Gamethink

Sunday, August 08, 2004

Scene Framing

posted by Bruce Baugh

I owe a debt here to a variety of folks, most particularly Neel Krishnaswami, for insightful observations in recent years. None of what follows is intended to look as if it sprang full-grown from the brow of Zeus.

There are a lot of ways that roleplaying games operating in a chosen genre differ from stories and shows in the same genre. One of these is pacing: the rpg version of the scene will almost always start sooner and end later than the other versions. It's customary for those of us with arty pretentious ambitions to sneer at the socially incompetent masses for their need to game out all the details, and I have done that in my time, but I'm mellowing in my stance about it. I don't think it's unreasonable to want to make sure your character (and your influence on the story) doesn't get hosed because of conflicting assumptions. What's played out is much easier to agree about than what's glossed over, summarized, or otherwise pushed off screen. That's as true for a group with a lot of trust and shared creative framework as for any other.

It struck me just recently that game mechanics like inspiration (in Adventure) and hero points (in the cinematic Unisystem) provide a good tool here.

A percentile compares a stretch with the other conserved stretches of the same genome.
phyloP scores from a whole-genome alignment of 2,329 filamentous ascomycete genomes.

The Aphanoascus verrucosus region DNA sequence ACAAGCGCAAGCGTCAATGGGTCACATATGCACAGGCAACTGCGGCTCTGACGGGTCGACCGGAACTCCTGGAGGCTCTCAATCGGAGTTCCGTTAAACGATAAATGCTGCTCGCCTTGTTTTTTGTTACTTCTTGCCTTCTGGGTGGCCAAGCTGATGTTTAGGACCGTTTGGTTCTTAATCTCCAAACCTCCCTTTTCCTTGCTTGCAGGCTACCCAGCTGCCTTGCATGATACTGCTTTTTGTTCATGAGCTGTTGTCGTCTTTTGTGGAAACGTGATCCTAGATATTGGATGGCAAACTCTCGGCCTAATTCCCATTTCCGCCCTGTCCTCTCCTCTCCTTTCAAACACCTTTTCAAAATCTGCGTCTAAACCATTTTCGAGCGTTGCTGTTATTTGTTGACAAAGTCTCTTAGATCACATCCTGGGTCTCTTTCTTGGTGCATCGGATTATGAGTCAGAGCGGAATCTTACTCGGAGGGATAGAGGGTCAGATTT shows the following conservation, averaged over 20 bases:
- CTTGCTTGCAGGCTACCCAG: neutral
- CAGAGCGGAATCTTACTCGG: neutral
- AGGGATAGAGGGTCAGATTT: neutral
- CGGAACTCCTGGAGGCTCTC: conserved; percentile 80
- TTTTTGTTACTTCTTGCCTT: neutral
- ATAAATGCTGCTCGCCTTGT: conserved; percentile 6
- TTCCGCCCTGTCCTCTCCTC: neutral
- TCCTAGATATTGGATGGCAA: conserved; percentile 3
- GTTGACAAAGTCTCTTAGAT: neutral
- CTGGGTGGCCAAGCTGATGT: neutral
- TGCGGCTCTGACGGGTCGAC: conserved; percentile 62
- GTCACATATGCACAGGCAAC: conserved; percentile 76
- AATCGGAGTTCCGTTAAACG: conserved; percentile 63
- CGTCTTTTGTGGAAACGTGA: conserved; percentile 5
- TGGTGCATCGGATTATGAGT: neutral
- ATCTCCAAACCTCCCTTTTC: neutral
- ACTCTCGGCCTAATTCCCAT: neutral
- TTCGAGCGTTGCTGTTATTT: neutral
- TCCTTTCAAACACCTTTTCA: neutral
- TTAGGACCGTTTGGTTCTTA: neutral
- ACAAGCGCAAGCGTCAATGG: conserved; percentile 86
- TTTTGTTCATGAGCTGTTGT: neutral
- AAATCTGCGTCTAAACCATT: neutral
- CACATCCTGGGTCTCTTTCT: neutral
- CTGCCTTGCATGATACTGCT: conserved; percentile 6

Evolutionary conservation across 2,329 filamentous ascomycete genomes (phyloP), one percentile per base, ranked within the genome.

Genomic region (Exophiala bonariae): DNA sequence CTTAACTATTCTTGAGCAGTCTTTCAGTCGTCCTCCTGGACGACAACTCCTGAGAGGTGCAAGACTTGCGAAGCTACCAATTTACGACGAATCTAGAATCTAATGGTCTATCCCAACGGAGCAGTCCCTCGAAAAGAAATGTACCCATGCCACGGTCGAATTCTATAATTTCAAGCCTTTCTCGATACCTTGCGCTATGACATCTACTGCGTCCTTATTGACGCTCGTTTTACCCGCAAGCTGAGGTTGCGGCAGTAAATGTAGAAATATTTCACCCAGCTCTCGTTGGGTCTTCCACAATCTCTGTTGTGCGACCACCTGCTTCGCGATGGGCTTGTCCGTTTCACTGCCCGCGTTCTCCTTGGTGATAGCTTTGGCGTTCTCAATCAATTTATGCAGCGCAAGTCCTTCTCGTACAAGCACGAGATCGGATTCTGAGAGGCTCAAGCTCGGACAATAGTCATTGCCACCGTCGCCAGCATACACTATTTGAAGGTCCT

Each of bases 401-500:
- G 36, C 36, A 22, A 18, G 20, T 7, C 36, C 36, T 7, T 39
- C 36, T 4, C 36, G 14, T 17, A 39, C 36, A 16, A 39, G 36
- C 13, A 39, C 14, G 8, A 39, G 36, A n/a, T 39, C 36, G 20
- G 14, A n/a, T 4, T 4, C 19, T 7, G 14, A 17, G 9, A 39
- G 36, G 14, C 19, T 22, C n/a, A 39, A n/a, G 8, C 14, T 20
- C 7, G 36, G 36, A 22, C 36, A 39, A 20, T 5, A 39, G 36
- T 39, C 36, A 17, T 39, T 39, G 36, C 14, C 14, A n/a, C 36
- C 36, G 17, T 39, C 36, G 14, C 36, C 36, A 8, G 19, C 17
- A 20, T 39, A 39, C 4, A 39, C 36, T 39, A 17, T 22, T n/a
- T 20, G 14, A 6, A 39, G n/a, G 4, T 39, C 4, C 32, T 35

The point of including the stuff around the edges of the scene is to make sure that characters have the information and resources they need, the chance to set up plans, and so on. Well, hero points let players declare such things, and come with guidelines for the cost of increasingly significant interpolations. I think that in a game run with each scene in a tighter frame, it might work to simply give the players more points to spend - probably not in a hard-and-fast conversion of expected play time versus increased points (though if anyone were to work out math for that, I'd be glad to see it), but with a significant boost, perhaps enough for one or two really major changes or a bunch of smaller ones for each scene tightened up this way. Then play starts at the first exciting, dramatic, or other worthwhile moment; interpolations are handled in compact flashbacks, the narrative version of zooming in for a sudden reveal, and like that.

(I also wonder if it would help to declare a caption or summary for each scene: "At the Bank", "Two Conversations", "The First Assassination Attempt". The sort of strong-genre story I'm thinking about here has a familiar structure amenable to themes and variations, and it seems like it'd help players use their resources effectively if they know at least some of what's coming. There's still room for surprise.)

Has anyone tried deliberately running in this style? I'm looking forward to trying it out myself.